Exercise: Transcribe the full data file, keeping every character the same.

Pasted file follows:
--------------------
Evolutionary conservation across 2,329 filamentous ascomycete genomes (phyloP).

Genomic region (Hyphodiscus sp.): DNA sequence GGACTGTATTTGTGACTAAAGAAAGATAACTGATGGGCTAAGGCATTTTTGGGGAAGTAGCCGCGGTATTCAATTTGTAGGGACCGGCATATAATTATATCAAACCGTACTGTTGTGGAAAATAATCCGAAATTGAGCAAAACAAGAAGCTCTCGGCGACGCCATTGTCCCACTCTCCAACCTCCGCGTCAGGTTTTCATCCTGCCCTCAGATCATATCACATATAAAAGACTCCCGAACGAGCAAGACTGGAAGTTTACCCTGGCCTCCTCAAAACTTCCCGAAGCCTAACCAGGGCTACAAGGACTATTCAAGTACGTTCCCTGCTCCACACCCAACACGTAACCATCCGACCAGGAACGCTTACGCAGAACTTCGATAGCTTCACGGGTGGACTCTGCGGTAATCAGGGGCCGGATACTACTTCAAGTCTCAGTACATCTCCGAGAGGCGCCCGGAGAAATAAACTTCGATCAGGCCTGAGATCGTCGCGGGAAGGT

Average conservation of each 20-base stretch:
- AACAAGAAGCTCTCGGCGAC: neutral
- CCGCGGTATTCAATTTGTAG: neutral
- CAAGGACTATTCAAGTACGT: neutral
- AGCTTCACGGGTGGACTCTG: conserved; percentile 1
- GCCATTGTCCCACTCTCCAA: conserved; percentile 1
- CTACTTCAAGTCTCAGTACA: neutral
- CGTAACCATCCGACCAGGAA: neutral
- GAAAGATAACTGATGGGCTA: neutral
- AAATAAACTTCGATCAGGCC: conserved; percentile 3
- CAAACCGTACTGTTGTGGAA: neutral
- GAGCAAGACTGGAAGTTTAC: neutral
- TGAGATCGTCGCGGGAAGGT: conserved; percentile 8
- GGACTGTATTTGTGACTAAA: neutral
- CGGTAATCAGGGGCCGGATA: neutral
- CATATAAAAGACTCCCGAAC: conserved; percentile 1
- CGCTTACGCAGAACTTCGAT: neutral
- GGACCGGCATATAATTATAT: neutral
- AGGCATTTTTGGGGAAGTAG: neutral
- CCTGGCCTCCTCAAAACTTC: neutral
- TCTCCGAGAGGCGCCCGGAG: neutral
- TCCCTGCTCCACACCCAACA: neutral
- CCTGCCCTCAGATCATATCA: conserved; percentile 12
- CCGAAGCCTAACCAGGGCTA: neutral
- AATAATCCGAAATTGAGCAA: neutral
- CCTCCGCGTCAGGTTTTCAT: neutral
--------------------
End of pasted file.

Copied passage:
Evolutionary conservation across 2,329 filamentous ascomycete genomes (phyloP).

Genomic region (Hyphodiscus sp.): DNA sequence GGACTGTATTTGTGACTAAAGAAAGATAACTGATGGGCTAAGGCATTTTTGGGGAAGTAGCCGCGGTATTCAATTTGTAGGGACCGGCATATAATTATATCAAACCGTACTGTTGTGGAAAATAATCCGAAATTGAGCAAAACAAGAAGCTCTCGGCGACGCCATTGTCCCACTCTCCAACCTCCGCGTCAGGTTTTCATCCTGCCCTCAGATCATATCACATATAAAAGACTCCCGAACGAGCAAGACTGGAAGTTTACCCTGGCCTCCTCAAAACTTCCCGAAGCCTAACCAGGGCTACAAGGACTATTCAAGTACGTTCCCTGCTCCACACCCAACACGTAACCATCCGACCAGGAACGCTTACGCAGAACTTCGATAGCTTCACGGGTGGACTCTGCGGTAATCAGGGGCCGGATACTACTTCAAGTCTCAGTACATCTCCGAGAGGCGCCCGGAGAAATAAACTTCGATCAGGCCTGAGATCGTCGCGGGAAGGT

Average conservation of each 20-base stretch:
- AACAAGAAGCTCTCGGCGAC: neutral
- CCGCGGTATTCAATTTGTAG: neutral
- CAAGGACTATTCAAGTACGT: neutral
- AGCTTCACGGGTGGACTCTG: conserved; percentile 1
- GCCATTGTCCCACTCTCCAA: conserved; percentile 1
- CTACTTCAAGTCTCAGTACA: neutral
- CGTAACCATCCGACCAGGAA: neutral
- GAAAGATAACTGATGGGCTA: neutral
- AAATAAACTTCGATCAGGCC: conserved; percentile 3
- CAAACCGTACTGTTGTGGAA: neutral
- GAGCAAGACTGGAAGTTTAC: neutral
- TGAGATCGTCGCGGGAAGGT: conserved; percentile 8
- GGACTGTATTTGTGACTAAA: neutral
- CGGTAATCAGGGGCCGGATA: neutral
- CATATAAAAGACTCCCGAAC: conserved; percentile 1
- CGCTTACGCAGAACTTCGAT: neutral
- GGACCGGCATATAATTATAT: neutral
- AGGCATTTTTGGGGAAGTAG: neutral
- CCTGGCCTCCTCAAAACTTC: neutral
- TCTCCGAGAGGCGCCCGGAG: neutral
- TCCCTGCTCCACACCCAACA: neutral
- CCTGCCCTCAGATCATATCA: conserved; percentile 12
- CCGAAGCCTAACCAGGGCTA: neutral
- AATAATCCGAAATTGAGCAA: neutral
- CCTCCGCGTCAGGTTTTCAT: neutral